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June, 2024

Can fast be good?

“We could do with a few more weeks!”  Yes, but what if you don’t have a few more weeks, can fast still be good? Yes, so long as you realise the one thing more important than the time you have is what you do with it. At Milk+Honey we’ve created a global campaign in just 10 weeks and delivered a new car launch from pitch to despatch in only 6 weeks. Here’s a few suggestions to help you get there quickly but remain friends along the way. 

Don’t panic. A lot of fear can be bad. Don’t freak out, yes the clock is ticking but the sky’s not falling so don’t start throwing hospital passes around. A calm mind is a clear mind, soooooo take a breath and be the cool head in a hot room. 

Do panic: A bit of fear can be good. It sharpens the mind and puts a rocket up everyone. The key here isn’t to keep reminding everyone how much time they don’t got, but rather make the most of the time you do got, so get off the back foot and onto the front foot.  

Think less: While it’s often good to have time to think things through, it can also lead to overthinking, which can be the kiss of death for any project. You might not have the time to write the perfect brief but there should be enough time for a good brief. Workshop it with your agency if you want but don’t expect them to start with nothing. We’re okay if you only come to us with your problem, just make sure your problem is clearly defined.

Trust more: When time is the enemy, instinct is your friend. The advantage of less time is that you have to rely on that thing you often don’t trust enough. Your gut. Most of the time it’s right anyway. One of my favourite phrases I’ve heard is “neck down advertising”, for exactly that reason. 

What you need: Make it clear what you want and need, there’s no room for ambiguity or mind reading. When you’re short on time you need to get it right, first time.  

What they need: Yes, agency folks can work wonders but they aren’t magicians, so if you can’t give them more time ask them what would help them pull the rabbit out the hat. One thing that really helps us is fast approvals, so do everyone a favour and make yourself available, and if you can’t appoint someone else who can be. Friction creates friction, so keep it smooth.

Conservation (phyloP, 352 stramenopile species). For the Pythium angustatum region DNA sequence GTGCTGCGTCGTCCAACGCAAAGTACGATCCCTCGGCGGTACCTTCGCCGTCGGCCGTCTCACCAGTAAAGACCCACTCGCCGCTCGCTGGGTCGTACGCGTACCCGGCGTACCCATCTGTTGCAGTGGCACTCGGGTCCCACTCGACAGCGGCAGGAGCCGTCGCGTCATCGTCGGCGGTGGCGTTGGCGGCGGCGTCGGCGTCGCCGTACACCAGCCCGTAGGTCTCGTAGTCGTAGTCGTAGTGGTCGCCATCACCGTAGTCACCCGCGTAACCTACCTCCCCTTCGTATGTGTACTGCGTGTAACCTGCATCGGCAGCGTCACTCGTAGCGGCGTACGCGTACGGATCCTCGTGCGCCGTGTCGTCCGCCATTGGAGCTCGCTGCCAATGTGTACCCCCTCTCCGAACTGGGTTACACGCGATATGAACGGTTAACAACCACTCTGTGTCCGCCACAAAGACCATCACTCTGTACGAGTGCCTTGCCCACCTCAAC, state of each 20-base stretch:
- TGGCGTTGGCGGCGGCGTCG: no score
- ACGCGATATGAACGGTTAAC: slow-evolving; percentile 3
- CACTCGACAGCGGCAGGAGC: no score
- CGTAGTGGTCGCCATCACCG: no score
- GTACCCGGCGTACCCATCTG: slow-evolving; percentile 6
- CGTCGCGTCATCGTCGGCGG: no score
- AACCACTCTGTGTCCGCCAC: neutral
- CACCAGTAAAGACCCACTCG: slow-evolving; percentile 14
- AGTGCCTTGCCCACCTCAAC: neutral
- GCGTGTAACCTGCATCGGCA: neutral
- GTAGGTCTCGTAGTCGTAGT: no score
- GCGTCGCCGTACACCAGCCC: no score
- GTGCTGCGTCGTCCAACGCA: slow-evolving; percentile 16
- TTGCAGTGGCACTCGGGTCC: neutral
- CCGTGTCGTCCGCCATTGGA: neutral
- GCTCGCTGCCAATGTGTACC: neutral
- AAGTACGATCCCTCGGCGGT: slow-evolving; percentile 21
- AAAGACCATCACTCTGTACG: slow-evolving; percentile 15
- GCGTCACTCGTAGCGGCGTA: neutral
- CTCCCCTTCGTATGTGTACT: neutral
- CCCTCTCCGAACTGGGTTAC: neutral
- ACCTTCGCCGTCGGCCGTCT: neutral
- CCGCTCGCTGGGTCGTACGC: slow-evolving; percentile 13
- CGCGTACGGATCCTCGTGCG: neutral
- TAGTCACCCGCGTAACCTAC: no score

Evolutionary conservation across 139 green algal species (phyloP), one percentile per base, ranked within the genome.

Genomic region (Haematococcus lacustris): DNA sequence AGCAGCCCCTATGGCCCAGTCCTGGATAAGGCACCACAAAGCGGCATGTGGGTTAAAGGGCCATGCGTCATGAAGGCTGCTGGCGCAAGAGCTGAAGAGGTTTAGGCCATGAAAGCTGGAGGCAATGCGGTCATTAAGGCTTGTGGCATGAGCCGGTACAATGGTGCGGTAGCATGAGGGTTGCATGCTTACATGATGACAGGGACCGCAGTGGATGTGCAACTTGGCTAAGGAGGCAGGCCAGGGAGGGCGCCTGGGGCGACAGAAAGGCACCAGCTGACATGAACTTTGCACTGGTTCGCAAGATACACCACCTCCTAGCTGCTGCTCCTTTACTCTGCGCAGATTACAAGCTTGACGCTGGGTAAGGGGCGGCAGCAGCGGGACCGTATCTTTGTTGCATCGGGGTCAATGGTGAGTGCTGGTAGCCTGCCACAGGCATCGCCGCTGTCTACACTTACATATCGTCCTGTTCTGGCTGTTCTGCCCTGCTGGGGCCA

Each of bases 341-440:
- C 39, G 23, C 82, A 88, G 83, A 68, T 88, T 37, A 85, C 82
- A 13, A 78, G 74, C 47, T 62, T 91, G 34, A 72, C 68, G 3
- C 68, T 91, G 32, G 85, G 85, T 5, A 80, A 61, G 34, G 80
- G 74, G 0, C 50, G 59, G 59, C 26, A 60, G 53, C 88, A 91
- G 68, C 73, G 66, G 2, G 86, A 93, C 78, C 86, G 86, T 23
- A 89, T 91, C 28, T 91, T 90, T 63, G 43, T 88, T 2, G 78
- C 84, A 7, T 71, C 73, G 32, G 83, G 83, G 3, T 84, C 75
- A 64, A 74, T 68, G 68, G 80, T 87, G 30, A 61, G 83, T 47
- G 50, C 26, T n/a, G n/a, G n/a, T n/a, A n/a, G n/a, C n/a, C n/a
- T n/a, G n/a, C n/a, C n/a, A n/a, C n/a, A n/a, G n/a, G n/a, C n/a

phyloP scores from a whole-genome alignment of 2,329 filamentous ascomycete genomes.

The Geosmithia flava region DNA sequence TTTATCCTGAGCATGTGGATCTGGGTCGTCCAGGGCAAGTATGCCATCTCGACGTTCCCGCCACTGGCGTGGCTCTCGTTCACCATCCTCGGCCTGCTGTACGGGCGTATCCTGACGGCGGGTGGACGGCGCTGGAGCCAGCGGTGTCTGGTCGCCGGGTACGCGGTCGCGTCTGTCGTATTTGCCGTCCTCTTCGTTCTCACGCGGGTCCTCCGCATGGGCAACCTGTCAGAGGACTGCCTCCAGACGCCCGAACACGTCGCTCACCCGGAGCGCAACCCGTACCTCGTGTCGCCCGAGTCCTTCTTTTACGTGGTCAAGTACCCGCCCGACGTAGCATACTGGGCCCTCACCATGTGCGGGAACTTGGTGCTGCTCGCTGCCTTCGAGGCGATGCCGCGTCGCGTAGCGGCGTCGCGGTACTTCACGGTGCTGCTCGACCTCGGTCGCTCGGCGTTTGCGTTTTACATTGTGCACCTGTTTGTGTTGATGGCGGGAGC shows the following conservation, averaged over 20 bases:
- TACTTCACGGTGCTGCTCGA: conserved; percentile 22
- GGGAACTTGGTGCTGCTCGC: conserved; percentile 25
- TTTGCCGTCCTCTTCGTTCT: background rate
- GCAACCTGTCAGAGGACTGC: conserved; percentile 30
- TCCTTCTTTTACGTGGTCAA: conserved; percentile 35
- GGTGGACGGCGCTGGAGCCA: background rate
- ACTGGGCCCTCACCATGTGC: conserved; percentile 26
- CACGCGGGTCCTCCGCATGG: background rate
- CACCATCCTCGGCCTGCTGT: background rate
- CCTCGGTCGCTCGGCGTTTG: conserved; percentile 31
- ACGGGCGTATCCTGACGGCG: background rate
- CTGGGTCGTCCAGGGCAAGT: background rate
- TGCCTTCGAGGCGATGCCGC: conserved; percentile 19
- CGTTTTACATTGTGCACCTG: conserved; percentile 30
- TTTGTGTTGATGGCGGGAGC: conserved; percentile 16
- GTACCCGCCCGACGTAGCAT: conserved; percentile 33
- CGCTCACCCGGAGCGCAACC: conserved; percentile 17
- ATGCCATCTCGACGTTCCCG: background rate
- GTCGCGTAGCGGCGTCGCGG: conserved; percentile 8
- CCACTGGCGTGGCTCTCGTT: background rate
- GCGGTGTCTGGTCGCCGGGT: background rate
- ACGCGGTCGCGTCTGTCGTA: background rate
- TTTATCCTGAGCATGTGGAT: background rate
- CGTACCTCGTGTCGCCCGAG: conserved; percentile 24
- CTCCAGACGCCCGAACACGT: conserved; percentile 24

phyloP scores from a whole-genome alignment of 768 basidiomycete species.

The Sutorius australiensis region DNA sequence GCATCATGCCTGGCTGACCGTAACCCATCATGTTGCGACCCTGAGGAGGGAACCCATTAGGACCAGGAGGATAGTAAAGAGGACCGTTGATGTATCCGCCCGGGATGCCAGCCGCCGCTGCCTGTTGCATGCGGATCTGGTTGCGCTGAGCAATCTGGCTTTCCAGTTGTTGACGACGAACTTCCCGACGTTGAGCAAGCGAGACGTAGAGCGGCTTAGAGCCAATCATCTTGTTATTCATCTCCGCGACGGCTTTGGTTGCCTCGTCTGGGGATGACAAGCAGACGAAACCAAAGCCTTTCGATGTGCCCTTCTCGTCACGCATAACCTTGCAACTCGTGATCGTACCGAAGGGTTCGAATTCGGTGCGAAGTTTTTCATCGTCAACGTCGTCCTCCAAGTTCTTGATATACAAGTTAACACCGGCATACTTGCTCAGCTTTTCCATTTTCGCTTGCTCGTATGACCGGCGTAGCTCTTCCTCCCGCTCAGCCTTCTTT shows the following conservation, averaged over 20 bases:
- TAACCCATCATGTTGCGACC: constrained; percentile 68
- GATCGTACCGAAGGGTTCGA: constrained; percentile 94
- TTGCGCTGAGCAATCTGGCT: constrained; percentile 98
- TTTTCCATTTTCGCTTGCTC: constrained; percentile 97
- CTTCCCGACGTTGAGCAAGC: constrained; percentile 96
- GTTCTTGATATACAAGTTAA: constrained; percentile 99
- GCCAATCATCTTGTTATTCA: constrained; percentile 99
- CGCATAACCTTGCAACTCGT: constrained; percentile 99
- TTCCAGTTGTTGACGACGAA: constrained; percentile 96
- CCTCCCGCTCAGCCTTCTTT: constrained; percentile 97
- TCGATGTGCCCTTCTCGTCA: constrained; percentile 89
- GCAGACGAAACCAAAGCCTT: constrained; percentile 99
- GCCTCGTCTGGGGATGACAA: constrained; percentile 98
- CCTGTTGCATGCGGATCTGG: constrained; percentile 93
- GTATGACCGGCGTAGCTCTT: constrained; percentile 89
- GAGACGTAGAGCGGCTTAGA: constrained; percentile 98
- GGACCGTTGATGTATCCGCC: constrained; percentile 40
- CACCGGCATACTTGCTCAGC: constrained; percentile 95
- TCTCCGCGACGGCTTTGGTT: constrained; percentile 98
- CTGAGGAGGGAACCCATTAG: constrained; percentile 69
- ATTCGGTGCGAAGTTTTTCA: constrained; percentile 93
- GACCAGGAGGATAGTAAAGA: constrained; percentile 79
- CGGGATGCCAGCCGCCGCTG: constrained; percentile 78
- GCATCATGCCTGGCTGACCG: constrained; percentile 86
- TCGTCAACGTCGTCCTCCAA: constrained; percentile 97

Two teams: You still need two teams. You can’t expect the agency to do your job because there’s no time and you still have to set them up the best you can to do theirs’. Equally they can’t use the ‘we’ve got no time’ excuse. Everyone still needs to do what they do, they just need to do it quicker. 

One team: Pressure is best when it’s shared. Even though the players should stay in position, sometimes the most refreshing thing about being up against it is that you rely on each other more so there’s no them and us, just us. This is where working with a collaborative and more experienced team pays dividends, because together you can cut through the nonsense, have honest chats and get to good solutions faster. 

Options can be good: If there’s time to see 2 or 3 broadstroke ideas upfront, great, but when you pick one, commit to it and back that horse like it’s your pick for the Melbourne Cup. Don’t start dithering and asking what your horse would look like if it had 3 legs or plays the guitar. 

Options can be bad: Sometimes the people you won’t meet are some of the most important ones working on the project. I’m talking about the designers, editors and other craft people. Ask them to do less things well, not more things badly because, and this is the most important point of all, no one will remember how much time you had, only how good the outcome was.

At Milk+Honey, you benefit from our full commitment and involvement at every stage of the journey. Unlike traditional agencies, our founders and senior team members are hands-on, ensuring that you receive the highest level of creative output and strategic guidance no matter how pressing the project.